Regional Gardening Reports :: National Gardening Association

Southwestern Deserts

September, 2001
Regional Report

Prepare Garden Soil

Get vegetable and flower beds ready for fall planting. Mix a generous 4-6 inch layer of compost into the top 12-18 inches of soil. Add soil sulfur, which improves drainage and somewhat lowers pH temporarily. Add nitrogen and phosphorous sources. (Most desert soils have sufficient potassium, or add an all-purpose fertilizer.) Water evenly and let weeds sprout before planting. Pull weeds, rake smooth, and you'll soon be sowing seeds.

Maintain Roses

Lightly prune roses to ready them for their second bloom period of the year. Fertilize with a fertilizer formulated for roses or use a compost tea. Some people report good luck spreading coffee grounds around the base of their roses to provide a slow release of nitrogen. Water deeply to a depth of about two feet for mature roses. Refresh the mulch around the shrub if needed.

Do Some Research

Fall planting season isn't far off. Determine what types of plants you want to add to your garden or landscape. Read books and talk to nursery personnel about plant requirements and decide also what your yard has to offer. It is especially important to match a plant's light requirements with the amount of sun that it will actually receive in its intended location.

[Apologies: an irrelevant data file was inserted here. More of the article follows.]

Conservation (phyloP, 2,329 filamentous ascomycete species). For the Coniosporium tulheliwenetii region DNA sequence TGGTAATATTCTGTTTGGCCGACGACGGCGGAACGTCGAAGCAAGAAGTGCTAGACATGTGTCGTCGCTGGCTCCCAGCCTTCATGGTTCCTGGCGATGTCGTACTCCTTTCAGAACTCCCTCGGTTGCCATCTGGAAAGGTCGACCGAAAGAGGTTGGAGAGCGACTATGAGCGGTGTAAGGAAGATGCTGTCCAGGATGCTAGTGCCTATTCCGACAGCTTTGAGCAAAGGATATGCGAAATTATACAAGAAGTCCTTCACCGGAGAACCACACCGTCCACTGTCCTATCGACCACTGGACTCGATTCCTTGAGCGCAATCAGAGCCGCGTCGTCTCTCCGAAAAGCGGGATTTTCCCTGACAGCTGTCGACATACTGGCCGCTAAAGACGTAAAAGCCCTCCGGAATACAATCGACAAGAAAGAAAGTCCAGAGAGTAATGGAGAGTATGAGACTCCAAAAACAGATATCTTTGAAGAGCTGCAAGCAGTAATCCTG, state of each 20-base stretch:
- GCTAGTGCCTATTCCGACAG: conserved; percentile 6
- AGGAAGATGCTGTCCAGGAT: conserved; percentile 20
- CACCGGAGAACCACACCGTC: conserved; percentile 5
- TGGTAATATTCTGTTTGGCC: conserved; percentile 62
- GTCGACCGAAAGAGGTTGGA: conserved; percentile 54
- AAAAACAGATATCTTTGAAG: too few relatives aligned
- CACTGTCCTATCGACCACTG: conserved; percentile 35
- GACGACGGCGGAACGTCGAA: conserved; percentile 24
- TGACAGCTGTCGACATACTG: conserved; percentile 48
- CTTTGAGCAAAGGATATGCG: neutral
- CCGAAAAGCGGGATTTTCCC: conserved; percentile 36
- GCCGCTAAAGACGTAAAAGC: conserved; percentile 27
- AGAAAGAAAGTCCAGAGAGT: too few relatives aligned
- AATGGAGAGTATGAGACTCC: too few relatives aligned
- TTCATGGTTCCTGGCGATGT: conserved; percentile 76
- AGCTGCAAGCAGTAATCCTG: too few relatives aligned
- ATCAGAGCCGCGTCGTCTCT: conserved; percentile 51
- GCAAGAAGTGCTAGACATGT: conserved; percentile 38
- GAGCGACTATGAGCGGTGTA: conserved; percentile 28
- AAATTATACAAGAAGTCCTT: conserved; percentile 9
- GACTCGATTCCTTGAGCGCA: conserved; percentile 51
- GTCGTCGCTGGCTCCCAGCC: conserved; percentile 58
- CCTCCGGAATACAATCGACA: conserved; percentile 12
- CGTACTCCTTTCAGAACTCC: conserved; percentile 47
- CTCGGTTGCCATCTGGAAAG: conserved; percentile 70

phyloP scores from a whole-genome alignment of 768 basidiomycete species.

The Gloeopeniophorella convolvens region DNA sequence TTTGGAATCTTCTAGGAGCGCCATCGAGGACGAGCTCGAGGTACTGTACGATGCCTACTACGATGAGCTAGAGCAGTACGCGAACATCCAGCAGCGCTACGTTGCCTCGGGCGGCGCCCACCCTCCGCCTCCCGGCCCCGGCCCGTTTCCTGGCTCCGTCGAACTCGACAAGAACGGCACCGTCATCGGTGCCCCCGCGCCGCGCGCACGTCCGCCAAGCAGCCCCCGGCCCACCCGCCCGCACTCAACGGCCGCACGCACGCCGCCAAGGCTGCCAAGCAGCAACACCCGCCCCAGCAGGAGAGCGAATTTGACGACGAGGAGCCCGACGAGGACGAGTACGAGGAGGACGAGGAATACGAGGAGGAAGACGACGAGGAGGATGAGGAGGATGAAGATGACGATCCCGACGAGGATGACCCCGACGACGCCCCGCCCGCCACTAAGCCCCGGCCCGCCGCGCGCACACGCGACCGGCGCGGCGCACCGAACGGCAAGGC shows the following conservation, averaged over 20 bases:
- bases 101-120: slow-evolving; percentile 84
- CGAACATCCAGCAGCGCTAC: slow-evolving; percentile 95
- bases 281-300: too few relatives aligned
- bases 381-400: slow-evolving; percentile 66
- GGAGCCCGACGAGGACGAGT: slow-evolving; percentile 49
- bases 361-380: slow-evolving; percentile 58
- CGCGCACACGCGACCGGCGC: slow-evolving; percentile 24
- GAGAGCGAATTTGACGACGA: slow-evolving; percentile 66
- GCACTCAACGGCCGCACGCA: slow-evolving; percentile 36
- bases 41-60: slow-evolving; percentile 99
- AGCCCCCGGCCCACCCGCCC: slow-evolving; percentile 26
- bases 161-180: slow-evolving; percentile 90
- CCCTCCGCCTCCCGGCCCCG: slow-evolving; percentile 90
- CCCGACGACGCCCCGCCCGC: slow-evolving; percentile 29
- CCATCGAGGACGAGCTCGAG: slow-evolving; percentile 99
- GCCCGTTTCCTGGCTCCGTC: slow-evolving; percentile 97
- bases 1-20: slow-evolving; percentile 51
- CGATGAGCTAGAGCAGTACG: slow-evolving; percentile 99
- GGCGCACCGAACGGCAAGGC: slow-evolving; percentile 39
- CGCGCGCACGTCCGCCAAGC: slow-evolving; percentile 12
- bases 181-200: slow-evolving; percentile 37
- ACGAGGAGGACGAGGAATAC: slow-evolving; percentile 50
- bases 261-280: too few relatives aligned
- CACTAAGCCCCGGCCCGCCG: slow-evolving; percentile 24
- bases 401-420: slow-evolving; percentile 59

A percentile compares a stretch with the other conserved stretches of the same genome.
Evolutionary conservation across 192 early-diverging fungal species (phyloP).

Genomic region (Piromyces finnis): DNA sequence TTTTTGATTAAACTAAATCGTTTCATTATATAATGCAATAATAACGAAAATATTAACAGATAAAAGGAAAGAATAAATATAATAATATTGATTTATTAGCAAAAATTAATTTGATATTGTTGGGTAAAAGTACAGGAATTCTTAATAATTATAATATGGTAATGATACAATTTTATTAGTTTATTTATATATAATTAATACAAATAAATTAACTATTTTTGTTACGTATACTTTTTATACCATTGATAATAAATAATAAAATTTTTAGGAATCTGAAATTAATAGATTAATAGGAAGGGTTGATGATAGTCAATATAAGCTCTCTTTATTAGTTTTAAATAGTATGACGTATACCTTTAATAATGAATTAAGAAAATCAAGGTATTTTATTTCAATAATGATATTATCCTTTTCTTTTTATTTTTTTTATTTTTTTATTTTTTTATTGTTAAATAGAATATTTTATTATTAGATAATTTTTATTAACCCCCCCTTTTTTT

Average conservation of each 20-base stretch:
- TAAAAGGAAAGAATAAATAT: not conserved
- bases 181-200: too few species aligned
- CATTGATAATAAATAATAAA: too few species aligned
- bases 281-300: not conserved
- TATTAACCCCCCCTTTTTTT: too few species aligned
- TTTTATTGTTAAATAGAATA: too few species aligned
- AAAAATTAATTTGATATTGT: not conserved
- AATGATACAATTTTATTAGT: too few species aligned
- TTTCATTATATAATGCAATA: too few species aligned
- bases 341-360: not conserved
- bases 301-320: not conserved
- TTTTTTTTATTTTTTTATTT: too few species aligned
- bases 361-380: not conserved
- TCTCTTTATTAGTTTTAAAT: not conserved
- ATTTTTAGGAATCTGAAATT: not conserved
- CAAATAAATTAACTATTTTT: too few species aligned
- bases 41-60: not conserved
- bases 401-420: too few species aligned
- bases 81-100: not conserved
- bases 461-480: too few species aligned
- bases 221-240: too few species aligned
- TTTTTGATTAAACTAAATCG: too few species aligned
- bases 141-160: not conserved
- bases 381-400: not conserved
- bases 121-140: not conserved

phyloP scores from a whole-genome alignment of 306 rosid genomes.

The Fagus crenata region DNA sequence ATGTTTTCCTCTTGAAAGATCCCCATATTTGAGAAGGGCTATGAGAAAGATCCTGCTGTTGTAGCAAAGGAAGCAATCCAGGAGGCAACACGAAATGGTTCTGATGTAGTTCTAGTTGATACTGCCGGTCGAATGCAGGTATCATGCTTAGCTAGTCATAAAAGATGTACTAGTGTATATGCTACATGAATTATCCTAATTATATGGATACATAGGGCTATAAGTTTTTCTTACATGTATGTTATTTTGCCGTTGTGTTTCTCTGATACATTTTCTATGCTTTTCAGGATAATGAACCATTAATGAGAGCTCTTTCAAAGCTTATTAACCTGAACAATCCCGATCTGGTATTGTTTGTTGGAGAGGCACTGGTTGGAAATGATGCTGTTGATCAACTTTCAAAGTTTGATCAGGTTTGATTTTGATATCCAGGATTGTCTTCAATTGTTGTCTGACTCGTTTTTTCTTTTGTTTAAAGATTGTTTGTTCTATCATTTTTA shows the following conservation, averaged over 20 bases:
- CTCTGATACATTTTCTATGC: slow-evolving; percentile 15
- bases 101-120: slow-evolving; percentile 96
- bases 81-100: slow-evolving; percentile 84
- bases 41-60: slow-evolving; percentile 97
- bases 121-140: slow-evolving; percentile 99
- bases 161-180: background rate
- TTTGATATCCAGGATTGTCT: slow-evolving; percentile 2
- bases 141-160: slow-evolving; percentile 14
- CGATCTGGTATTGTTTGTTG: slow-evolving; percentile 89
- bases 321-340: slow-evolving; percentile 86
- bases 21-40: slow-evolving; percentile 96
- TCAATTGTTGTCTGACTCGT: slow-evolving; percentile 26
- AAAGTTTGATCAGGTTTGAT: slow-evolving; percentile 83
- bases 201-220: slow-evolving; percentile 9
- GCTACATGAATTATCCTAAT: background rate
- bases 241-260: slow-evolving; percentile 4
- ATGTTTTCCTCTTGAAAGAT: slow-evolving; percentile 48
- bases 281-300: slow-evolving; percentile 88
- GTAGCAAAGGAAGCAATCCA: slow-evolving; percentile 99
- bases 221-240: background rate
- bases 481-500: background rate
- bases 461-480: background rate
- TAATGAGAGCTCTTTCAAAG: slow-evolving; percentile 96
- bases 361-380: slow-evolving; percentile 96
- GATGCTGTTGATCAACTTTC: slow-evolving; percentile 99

Fertilize Landscape Plants

Fertilize landscape plants this month with nitrogen. This gives them a "boost" after the long hot summer and before winter dormancy sets in. Don't overfertilize! Water thoroughly before and after applying any fertilizer to help prevent burn.

Fertilize Citrus

August/September is the time to apply the last feeding for citrus until next year. If you didn't fertilize citrus in August, apply it now. Make sure fertilizer is applied slightly past the tree's canopy, or dripline. This is where the feeder roots that take up water and nutrients are located. Fertilizing near the trunk of a mature citrus does no good.


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